FDS Woes

Discuss emulation of the Nintendo Entertainment System and Famicom.

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FDS Woes

Post by Disch » Tue Nov 08, 2005 6:06 pm

For two days I've been putzing around trying to get FDS to work. I've read the docs I could find over and over and I thought I had a decent understanding of how it works, but when I impliment it, it just ain't working. I constantly get various Disk errors when the BIOS is trying to read the disk header. In my latest attempt, I get no error, but the BIOS simply locks up and forever loops at a "now loading" screen.

I've been using BT's doc as my primary reference, with other docs to mainly fill in the gaps (IRQ timer mainly, even though that's low on my priority list right now -- i just want to get the games loaded and running).

Here's my current understanding. If ANYONE can clarify the grey areas, make any kind of correction, or throw any ideas out on the table... it'd be GREATLY appreciated:

- BIOS at $E000-FFFF. Always -- no exceptions.

- 32k RAM (flushed on hard reset) at $6000-$DFFF. Always. No swapping, no banks -- just a flat out big hunk of RAM.

- Each Disk side is 65500 bytes, starting immediately after the 16-byte .fds header. ie: Disk 1- Side A @ 0x00010, Disk 1- Side B @ 0x0FFEC, Disk 2- Side A @ 0x1FFC8, etc

- Two seperate and completely independent IRQ generators on the FDS -- one for use by the game (16-bit decrementing CPU cycle counter set by $4020/1/2) -- and one which is used to be alerted when the drive is ready for another transfer (enabled by $4025.7)

- $4024 and $4031 do not write/read the disk directly -- rather they act as a buffer to hold the next byte to be written/read

now this is where it gets hairy -- since docs have conflicting info... and BT's doc isn't exactly crystal clear:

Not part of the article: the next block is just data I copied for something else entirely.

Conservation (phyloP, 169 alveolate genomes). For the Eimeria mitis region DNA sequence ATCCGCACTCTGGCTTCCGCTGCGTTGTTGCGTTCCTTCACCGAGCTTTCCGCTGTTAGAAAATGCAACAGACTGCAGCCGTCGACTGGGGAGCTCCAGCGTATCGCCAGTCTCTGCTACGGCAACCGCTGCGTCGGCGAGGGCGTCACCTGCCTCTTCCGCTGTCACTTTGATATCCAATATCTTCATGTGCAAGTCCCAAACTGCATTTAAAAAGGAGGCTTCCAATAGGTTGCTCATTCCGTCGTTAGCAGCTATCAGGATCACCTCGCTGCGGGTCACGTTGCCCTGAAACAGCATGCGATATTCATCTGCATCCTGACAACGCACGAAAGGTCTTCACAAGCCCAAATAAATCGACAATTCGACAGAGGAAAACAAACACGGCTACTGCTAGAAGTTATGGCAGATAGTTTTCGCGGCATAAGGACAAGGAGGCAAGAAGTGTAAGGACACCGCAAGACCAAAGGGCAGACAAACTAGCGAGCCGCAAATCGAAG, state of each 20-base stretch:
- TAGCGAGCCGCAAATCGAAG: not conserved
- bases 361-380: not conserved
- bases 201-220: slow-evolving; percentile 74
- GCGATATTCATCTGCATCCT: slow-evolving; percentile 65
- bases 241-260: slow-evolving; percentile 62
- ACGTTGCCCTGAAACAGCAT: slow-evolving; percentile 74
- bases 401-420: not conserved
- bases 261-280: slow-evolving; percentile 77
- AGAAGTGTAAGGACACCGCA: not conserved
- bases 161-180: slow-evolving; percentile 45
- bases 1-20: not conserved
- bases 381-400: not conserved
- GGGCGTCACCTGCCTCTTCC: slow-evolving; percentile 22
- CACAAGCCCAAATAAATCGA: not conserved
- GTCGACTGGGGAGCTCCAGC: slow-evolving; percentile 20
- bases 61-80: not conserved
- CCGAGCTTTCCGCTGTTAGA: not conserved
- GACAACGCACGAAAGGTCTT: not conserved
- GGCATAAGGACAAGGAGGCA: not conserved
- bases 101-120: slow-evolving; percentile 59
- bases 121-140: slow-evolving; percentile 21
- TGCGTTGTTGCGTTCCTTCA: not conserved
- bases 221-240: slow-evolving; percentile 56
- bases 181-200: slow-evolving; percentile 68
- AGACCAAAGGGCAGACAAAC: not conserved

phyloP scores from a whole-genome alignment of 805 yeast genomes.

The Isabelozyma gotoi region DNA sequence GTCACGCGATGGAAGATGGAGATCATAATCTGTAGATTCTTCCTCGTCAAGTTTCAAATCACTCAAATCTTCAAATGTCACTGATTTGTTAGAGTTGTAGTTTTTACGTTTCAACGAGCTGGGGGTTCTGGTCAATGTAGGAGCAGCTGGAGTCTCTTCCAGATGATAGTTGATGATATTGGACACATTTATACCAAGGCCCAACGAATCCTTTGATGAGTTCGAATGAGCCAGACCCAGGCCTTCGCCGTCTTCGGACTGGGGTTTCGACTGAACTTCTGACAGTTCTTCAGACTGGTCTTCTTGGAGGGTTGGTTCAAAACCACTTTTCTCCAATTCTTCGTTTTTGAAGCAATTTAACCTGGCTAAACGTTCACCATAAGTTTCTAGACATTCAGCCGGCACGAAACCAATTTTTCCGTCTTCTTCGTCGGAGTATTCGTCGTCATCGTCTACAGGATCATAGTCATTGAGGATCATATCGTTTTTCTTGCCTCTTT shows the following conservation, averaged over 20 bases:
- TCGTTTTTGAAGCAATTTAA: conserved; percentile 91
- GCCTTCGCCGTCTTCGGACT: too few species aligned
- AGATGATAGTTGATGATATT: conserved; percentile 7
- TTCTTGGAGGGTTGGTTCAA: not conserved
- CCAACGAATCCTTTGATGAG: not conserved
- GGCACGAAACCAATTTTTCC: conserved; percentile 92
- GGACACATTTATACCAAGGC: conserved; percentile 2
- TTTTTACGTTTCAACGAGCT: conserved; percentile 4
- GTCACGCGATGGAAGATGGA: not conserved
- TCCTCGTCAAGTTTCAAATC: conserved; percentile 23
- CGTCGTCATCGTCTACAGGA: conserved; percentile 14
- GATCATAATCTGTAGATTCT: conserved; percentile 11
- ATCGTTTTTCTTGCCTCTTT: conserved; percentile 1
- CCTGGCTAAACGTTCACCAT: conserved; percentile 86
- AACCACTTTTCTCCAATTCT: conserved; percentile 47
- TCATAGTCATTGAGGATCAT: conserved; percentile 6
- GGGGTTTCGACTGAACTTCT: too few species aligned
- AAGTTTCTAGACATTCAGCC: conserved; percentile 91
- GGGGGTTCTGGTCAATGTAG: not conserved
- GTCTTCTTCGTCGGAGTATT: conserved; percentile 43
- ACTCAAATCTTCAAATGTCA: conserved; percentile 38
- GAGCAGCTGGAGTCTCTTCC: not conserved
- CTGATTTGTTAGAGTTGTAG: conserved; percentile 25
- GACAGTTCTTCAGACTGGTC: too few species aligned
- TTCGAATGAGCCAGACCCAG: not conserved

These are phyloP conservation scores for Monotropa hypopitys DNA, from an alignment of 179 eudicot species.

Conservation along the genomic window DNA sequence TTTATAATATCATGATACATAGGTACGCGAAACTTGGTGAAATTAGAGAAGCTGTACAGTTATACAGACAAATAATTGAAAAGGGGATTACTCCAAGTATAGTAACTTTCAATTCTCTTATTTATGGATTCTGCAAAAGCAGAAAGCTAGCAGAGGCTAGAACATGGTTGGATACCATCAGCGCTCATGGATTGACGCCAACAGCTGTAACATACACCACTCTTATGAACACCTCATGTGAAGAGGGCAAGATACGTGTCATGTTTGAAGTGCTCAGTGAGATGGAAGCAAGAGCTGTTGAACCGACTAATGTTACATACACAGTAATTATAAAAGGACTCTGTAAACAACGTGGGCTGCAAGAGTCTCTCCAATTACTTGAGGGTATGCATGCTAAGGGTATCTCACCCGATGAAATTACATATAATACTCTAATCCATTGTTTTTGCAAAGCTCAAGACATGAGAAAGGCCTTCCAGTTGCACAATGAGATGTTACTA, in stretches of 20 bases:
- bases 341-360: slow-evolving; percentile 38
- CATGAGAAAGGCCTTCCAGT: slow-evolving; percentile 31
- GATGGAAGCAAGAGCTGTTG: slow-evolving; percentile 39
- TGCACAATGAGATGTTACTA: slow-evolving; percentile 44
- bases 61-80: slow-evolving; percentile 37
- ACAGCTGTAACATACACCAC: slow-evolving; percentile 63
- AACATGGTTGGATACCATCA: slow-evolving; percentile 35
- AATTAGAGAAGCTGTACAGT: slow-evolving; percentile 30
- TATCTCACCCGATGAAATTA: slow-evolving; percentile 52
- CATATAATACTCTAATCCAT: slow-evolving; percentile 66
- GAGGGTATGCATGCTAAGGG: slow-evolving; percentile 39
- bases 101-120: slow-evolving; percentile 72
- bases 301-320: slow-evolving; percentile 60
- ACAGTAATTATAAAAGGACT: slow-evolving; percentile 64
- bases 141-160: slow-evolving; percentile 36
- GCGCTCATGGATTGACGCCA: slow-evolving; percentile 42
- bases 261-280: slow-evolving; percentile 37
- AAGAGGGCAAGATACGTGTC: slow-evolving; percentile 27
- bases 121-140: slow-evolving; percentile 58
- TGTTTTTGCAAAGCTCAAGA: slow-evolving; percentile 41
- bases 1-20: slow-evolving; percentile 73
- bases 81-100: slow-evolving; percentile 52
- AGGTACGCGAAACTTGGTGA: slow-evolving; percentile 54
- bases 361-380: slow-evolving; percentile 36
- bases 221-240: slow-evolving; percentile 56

- Clearing $4025.0 will turn off the drive motor. It can't be turned on again until this bit is set again.

- Clearing $4025.1 will turn ON the drive motor, unless $4025.0 is clear. Setting $4025.1 will not turn off the motor if it's already on (you must clear $4025.0 to turn it off). To quote BT's doc: "When deactivated, disk drive motor stays on until disk head reaches most inner track of disk". Considering he said a value of 0 is "activated", I'd assume "deactivated" means 1.

- However, setting $4025.1 will disrupt disk I/O somehow. No doc gives any explaination as to how/why... and I don't really understand this part at all.

- If the drive motor is off, it resets to the start of the disk -- ie when turned back on, the next byte to be transfered will be at offset $0000 on the disk.

- $4030.1 returns the value of the byte transfer flag.

- $4032.1 is cleared only when the drive position is reset to 0 (motor turned off?). It is set when the drive reaches the end of the disk. ??? Or when $4025.1 is set???

- If the drive motor is on and disk IO is enabled (and of course if a disk is in the drive), the following happens: a) every ?100? CPU cycles and b) if the byte transfer flag is clear:

1) If in write mode, value in $4024 gets written to disk. Else if in read mode, value gets read from disk and gets put in $4031.

2) Byte Transfer flag gets set (IRQ tripped if enabled). This is the only way to set the Xfer flag?

- Only way to clear byte transfer flag (so that another byte can be read/written) is to read $4031, $4030, or write to $4024. (and maybe turn the motor off? although no doc says that)

That's about it! That's the most sense I could make out of BTs doc. The biggest concern of mine (and I'm willing to bet the source of all my troubles) is $4032.1. When exactly is this bit set/clear?

Anyway, like I said, any sort help would be greatly appreciated. Thanks in advance.


Post by Guest » Wed Nov 30, 2005 4:16 pm

Well, I haven't implemented the FDS so I can't pretend to be an expert, but I did read BT's doc, studied the BIOS disassembly, and also took a peek at Nestopia's source code (although it didn't sync perfectly with BT's doc). Here are a couple of notes: